Things that aren't a necessarily indicator of quality:
- Color of the olive oil. Light oils can be delicious. Dark, green oils can be gross. And vice versa. Color, in and of iteself, doesn't matter, so don't make a decision based on it.
- Unfiltered vs. filtered. Unfiltered olive oil is simply...unfiltered. Not better, not worse, just unfiltered.
- Single-varietals vs. blends. As with wine, a blend can be truly delicious. Just because an oil is made of a single cultivar of olive doesn't make it "better" in any way, so don't fall for that. Let taste be your guide.
What to do with it after you bring it home:
- Keep your oil out of direct sunlight. And don't store it above or too close to your stove, as temperature fluctuations will negatively affect flavor and encourage oxidation, which leads to rancidity.
Glossary of terms
Extra-virgin--this is the highest quality (and usually most expensive) oil derived from olives. Extra-virgin is always made by pressing raw olives soon after they are harvested. It's low in acid, and often offers the widest range of flavors, so it's best used unadulterated, in things like salads and condiments, since heating it up will change its chemical makeup and diminish its delicate flavors.
Virgin--this is also a high-quality oil, which is produced by the same exact methods as extra virgin. The only difference is that it tests at a higher acidity level so it cannot technically be called extra virgin. Virgin oils are also good for salad dressings, mayonnaises, condiments and light cooking.
(Pure) Olive oil--When a label reads "pure olive oil," or simply "olive oil," it usually means that the bottle consists mostly of refined oil, which has been treated with heat and/or chemicals to balance out the flaws and neutralize flavors, with a small percentage of virgin or extra virgin oil added back in for flavor. It's usually pretty light in color. Since it doesn't have much going on, flavor-wise, this oil is great for browning meats for braises and making anything long-cooked. I also sometimes use it as a base for mayonnaise and then go back and add good oil to finish. It's a great, affordable, neutral cooking oil.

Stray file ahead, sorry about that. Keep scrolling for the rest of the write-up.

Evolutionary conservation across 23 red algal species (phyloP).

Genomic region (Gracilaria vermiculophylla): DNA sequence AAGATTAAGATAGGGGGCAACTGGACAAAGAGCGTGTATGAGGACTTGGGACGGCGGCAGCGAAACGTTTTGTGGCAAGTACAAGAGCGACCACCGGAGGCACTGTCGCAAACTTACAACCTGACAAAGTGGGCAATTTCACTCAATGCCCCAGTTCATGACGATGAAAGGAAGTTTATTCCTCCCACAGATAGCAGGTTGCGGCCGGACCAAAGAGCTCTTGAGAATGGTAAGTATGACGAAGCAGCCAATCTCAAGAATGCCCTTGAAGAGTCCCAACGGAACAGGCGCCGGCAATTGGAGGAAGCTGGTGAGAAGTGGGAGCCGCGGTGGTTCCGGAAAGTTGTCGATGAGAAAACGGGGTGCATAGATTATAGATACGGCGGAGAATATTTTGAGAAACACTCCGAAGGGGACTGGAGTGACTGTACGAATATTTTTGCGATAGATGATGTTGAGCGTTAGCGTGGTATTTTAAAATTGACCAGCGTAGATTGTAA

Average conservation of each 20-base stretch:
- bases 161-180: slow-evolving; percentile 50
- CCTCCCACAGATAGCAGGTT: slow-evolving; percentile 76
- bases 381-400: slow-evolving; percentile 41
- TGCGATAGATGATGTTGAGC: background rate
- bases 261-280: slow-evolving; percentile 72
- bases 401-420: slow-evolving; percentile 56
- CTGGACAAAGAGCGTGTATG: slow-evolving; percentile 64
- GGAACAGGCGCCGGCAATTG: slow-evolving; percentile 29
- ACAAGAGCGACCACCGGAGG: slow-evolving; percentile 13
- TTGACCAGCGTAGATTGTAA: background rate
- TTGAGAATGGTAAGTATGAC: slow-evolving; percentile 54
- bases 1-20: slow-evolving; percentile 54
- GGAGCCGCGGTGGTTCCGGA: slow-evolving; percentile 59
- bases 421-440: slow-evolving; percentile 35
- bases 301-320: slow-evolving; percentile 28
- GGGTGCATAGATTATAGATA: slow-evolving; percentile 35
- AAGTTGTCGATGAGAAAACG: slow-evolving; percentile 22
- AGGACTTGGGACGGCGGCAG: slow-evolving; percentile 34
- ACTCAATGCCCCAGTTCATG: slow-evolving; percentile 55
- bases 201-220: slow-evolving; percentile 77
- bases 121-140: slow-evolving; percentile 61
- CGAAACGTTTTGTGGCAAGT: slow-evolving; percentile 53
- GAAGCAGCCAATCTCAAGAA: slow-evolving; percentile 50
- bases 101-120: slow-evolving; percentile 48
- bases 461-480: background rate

Extra light olive oil--Similar to pure, but without any good oil added back in for flavor. This means that this oil is totally refined and basically void of any of the characteristics that make olive oil olive oil. It's not bad, just not really anything special. Would be good for browning meats for braises or slow-roasted anything. The "extra light" doesn't denote that it has any less caloric value--it's just as fattening as regular old olive oil.
Cold pressed--the olives and oil were not heated above a certain point during processing, resulting in an oil with more integrity of flavor and nutrients.
First pressed--the oil is the product of the first press of the olives. Sometimes olives are pressed a second time, and the resultant oil is of lesser quality (a second press will usually yield "pure" or "extra light" oil).
What & Where to Buy
What I use at home:
I'm always changing things up, based on availability, curiosity, the current state of my finances, and of course whim. But the one constant is taste--I won't buy crappy olive oil. These are all great olive oils that I rotate through the kitchen. I usually have a few on hand, but for most home cooks who don't toe the line of insanity like I do, one cooking oil and one fancy oil are enough.